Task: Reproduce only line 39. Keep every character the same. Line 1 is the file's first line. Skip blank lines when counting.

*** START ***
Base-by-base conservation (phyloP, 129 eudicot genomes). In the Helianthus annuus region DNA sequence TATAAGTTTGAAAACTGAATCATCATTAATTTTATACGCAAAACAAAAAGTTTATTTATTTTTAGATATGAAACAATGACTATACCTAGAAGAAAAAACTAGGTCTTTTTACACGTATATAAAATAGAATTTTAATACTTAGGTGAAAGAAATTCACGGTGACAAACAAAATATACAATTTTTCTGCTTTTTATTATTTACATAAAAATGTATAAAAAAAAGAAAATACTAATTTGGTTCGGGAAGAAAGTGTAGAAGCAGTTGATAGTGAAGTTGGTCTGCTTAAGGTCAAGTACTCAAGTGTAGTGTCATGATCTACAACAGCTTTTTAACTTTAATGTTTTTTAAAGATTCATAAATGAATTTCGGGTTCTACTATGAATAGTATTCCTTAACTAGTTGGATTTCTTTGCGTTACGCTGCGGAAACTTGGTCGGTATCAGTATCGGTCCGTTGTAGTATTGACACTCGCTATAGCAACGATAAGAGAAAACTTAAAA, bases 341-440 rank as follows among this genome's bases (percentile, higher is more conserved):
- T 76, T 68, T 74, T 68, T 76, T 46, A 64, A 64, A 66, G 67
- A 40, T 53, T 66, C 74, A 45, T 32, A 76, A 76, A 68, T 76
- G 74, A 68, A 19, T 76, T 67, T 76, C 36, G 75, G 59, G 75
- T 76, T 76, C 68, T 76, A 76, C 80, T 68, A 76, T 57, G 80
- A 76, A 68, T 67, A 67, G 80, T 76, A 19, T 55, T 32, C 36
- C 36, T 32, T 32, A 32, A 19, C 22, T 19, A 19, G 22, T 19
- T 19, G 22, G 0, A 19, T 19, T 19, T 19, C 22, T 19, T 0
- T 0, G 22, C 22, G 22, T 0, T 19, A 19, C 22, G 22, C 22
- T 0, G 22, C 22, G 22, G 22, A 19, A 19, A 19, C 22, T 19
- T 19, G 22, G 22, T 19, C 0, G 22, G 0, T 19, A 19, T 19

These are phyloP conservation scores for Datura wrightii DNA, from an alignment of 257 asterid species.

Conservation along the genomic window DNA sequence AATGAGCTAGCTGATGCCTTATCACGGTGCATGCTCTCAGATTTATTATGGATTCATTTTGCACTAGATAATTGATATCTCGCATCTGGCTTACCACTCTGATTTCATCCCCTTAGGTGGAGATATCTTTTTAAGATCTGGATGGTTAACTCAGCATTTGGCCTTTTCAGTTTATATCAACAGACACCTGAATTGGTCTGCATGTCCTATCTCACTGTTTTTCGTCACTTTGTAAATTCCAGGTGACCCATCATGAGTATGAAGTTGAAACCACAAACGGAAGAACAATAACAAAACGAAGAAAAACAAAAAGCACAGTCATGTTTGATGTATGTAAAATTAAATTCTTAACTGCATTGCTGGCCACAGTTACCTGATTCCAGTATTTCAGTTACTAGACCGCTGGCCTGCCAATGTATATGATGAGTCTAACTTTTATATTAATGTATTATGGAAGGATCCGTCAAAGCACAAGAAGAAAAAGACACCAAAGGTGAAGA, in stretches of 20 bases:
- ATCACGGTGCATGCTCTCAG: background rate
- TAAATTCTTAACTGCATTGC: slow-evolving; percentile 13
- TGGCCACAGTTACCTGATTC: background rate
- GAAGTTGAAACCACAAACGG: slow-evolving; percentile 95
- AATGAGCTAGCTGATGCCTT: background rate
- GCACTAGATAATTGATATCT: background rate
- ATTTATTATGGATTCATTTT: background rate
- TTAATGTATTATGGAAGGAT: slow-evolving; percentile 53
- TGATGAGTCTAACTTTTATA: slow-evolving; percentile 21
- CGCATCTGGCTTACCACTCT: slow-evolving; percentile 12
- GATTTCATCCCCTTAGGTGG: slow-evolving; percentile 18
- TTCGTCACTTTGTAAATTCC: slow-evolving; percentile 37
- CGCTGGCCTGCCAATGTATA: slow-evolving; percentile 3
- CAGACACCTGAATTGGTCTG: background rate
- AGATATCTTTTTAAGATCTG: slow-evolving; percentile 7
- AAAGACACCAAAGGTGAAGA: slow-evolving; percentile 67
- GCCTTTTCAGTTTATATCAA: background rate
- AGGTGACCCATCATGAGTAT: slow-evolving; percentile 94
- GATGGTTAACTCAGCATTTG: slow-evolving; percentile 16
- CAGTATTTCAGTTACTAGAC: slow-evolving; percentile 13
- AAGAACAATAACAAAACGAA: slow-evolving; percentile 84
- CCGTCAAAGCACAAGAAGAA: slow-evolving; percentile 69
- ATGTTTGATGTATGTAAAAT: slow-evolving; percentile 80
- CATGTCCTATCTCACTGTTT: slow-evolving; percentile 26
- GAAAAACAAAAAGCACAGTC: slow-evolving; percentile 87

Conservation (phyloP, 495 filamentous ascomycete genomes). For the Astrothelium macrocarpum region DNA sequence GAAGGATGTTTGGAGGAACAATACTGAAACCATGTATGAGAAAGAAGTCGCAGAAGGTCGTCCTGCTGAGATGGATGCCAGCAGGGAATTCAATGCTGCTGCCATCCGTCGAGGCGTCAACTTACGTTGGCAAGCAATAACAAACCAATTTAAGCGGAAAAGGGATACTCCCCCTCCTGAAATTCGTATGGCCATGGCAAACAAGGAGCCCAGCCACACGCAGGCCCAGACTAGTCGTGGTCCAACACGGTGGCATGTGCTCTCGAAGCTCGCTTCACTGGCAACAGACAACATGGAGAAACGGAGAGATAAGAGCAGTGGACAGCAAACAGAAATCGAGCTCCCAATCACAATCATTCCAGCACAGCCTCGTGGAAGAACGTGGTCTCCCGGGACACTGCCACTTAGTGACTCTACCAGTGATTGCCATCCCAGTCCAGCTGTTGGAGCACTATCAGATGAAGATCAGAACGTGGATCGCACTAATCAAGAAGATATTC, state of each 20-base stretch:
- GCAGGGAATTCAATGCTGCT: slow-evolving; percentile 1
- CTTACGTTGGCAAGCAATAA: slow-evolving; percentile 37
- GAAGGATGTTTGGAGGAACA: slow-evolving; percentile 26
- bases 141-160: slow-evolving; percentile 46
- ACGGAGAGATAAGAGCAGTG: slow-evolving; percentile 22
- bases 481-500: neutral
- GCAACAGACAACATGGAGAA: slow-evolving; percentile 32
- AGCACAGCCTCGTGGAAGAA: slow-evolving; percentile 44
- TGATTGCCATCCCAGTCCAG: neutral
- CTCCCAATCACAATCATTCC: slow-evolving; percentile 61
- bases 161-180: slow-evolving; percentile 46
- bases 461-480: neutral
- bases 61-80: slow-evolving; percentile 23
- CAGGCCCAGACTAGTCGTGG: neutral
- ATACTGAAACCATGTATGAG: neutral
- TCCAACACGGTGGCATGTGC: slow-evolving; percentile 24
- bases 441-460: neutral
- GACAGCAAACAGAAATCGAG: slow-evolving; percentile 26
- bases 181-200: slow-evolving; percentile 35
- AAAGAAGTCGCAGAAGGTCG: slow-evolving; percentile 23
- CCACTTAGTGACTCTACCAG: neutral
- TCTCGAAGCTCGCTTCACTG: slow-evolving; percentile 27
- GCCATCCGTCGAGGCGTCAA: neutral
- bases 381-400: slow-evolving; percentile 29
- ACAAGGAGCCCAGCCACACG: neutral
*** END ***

Conservation (phyloP, 495 filamentous ascomycete genomes). For the Astrothelium macrocarpum region DNA sequence GAAGGATGTTTGGAGGAACAATACTGAAACCATGTATGAGAAAGAAGTCGCAGAAGGTCGTCCTGCTGAGATGGATGCCAGCAGGGAATTCAATGCTGCTGCCATCCGTCGAGGCGTCAACTTACGTTGGCAAGCAATAACAAACCAATTTAAGCGGAAAAGGGATACTCCCCCTCCTGAAATTCGTATGGCCATGGCAAACAAGGAGCCCAGCCACACGCAGGCCCAGACTAGTCGTGGTCCAACACGGTGGCATGTGCTCTCGAAGCTCGCTTCACTGGCAACAGACAACATGGAGAAACGGAGAGATAAGAGCAGTGGACAGCAAACAGAAATCGAGCTCCCAATCACAATCATTCCAGCACAGCCTCGTGGAAGAACGTGGTCTCCCGGGACACTGCCACTTAGTGACTCTACCAGTGATTGCCATCCCAGTCCAGCTGTTGGAGCACTATCAGATGAAGATCAGAACGTGGATCGCACTAATCAAGAAGATATTC, state of each 20-base stretch: